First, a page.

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Venture Matters | VC’s interest in Southeast Asia and Africa holds, but startups must prove their worth

Written by Venture Matters Published on   3 mins read

VC firms remain bullish on Southeast Asia and Africa, betting on continued growth in online consumption, and emerging areas like medtech and services.

In the previous edition of  Venture Matters, we engaged Fosun RZ Capital, Wavemaker Partners, and Gobi Partners to explore the new investment landscape in post-pandemic Southeast Asia and India. In this release, we catch up with ATM Capital, Ondine Capital, and Future Hub on their game plan for Southeast Asian and African startups.

COVID-19 has thrown an economic curveball that left the world scrambling for a viable game plan. Even as fears of a second wave linger amidst new local outbreaks, investors are counting on the agility of startups to adapt and pivot to online business models to ensure survival—and growth—as Southeast Asian and African nations begin to ease movement restrictions and revive economies.

This is a once-in-a-lifetime opportunity, Tony Qu believes. Qu is the founding partner of ATM Capital, whose focus in Southeast Asia revolves around technological innovation, fintech, and entertainment. He describes how the Indonesian beauty brand Y.O.U., which is part of ATM’s portfolio, evaded a devastating downturn during the pandemic by shifting its business online, achieving a 300% sequential growth.

Digitization in Southeast Asia is expected to accelerate even after the worst is over, as online consumption habits continue in pandemic-driven areas like online education, digital healthcare, and remote working. Online consumption and payments have also become indispensable to African consumers, particularly for services that are culturally relevant or offer a fitting digital alternative to consumers’ offline habits, says Li Bohai, co-founder of Future Hub, China’s first internet startup incubator for Africa.

Qu hopes that businesses that have successfully embraced digital commerce and benefited from the pandemic can invest in critical areas like supply chains and logistics. This will not only sustain online retail growth, but also revive physical retail. One of the startups in ATM’s care, Indonesia’s physical retail chain for mom-and-baby products Bebetour, is tapping China’s supply chain experience and resources to roll out an aggressive expansion plan—the chain hopes to open 100 fully profitable stores within a year, in spite of challenges faced by physical businesses.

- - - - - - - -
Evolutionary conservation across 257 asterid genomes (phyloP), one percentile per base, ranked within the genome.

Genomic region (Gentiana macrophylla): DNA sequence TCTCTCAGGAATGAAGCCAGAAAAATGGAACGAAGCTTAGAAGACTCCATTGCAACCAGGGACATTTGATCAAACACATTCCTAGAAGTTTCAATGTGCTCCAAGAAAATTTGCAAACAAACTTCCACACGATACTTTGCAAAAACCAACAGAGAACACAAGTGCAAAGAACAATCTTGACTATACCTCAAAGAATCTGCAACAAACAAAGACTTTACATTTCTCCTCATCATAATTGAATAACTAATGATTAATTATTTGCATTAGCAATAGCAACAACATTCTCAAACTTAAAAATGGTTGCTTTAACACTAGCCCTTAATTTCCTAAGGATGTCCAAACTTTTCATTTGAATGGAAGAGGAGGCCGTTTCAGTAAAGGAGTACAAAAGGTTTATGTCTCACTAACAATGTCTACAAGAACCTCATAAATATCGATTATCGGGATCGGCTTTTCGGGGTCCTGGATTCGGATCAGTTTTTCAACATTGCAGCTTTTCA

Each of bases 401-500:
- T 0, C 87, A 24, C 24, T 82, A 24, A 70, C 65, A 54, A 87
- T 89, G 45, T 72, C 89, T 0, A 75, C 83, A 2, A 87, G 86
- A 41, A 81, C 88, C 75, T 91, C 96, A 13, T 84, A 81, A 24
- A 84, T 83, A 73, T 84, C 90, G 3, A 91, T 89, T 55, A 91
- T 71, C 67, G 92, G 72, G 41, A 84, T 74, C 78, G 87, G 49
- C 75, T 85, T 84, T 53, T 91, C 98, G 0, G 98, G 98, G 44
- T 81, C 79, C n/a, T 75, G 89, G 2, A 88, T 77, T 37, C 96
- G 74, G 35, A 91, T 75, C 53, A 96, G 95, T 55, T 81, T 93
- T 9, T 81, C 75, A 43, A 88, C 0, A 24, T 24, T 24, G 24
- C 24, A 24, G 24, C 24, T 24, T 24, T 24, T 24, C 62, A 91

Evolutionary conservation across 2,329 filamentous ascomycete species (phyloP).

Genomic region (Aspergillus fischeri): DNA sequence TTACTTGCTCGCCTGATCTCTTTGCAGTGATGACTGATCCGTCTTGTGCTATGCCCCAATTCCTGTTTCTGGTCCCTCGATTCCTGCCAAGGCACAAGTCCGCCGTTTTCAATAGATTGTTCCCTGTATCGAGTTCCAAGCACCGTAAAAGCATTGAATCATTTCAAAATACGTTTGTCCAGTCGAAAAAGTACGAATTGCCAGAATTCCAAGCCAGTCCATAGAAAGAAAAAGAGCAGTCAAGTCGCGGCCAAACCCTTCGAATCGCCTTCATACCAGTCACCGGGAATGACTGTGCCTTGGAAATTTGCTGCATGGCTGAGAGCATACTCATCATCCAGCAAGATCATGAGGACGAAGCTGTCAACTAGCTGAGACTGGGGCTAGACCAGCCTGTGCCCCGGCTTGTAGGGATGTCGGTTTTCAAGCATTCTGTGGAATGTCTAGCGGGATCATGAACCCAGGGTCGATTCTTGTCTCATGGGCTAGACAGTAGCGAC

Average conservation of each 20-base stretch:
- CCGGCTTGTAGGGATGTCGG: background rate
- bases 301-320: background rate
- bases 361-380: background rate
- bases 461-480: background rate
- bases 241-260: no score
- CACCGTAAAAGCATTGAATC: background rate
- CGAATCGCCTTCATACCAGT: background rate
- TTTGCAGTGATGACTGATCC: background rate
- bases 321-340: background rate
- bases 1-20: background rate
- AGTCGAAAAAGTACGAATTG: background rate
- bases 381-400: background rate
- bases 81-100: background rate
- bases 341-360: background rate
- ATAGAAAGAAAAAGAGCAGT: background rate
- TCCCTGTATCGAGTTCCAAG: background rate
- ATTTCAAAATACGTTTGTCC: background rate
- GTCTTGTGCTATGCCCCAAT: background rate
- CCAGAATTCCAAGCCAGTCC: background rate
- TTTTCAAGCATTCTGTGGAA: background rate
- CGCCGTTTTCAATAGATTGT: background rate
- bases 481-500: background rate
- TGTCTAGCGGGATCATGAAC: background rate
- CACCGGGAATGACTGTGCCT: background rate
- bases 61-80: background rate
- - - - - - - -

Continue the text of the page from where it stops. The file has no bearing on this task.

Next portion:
While the coronavirus has disrupted most aspects of the economy, it has proved a boon for some firms that have shifted online. Photo source: shutterstock.com

Some offline services have found it virtually impossible to fully migrate online. Carsome is one of them. Despite being the largest used car trading platform in Southeast Asia, the company’s vehicle inspection service has come to a complete standstill when social distancing laws kicked in.

Randolph Hsu, founding partner of Ondine Capital, an investor in Carsome, predicts that omnichannel businesses could become a long-term trend. As physical retailers continue to struggle with e-commerce due to the lack of skills or incompatible nature of business, omnichannel models that can deliver a seamless offline-to-online customer experience for various consumption scenarios will inspire new possibilities and revenue streams.

Poised for post-pandemic growth

Venture capital (VC) firms remain bullish on Southeast Asia and Africa, betting heavily on the continued growth of online consumption and emerging investment areas that have grown in significance during the pandemic, such as medical technology and services.

The pandemic is a true acid test for startups, where only those with strong fundamentals will emerge as winners. As a cloud of uncertainty hovers over the horizon, investors offer a few suggestions on how to win coveted funding during this difficult time.

“We prefer startups with adequate business resources, short term income, and cash flow, which will ensure that they can weather the uncertainties of the pandemic,” says Li Bohai. He also has his sights set on innovative startups that are capitalizing on the economic lull to identify new opportunities and prepare for a post-pandemic boom.

Randolph Hsu agrees that the pandemic has surfaced a number of long-tail opportunities for startups, which revolve around more convenient, autonomous, and personalized products and services. He also mentioned that Ondine Capital’s investment strategy in Southeast Asia leans in favor of mature markets with proven business models, technology, and teams.

Tony Qu adds that agile teams, which have been quick to adapt their strategies to buffer against the pandemic, are the best poised for growth. Startups must no longer burn cash to expand, he cautions. Instead, they need to maintain healthy cash flow, control risks, build core competencies, and scale on true customer value and market competitiveness.

“There is an opportunity in every crisis. Be prepared with your arsenal of resources, and launch your winning strikes once the pandemic is over,” he tells startups.


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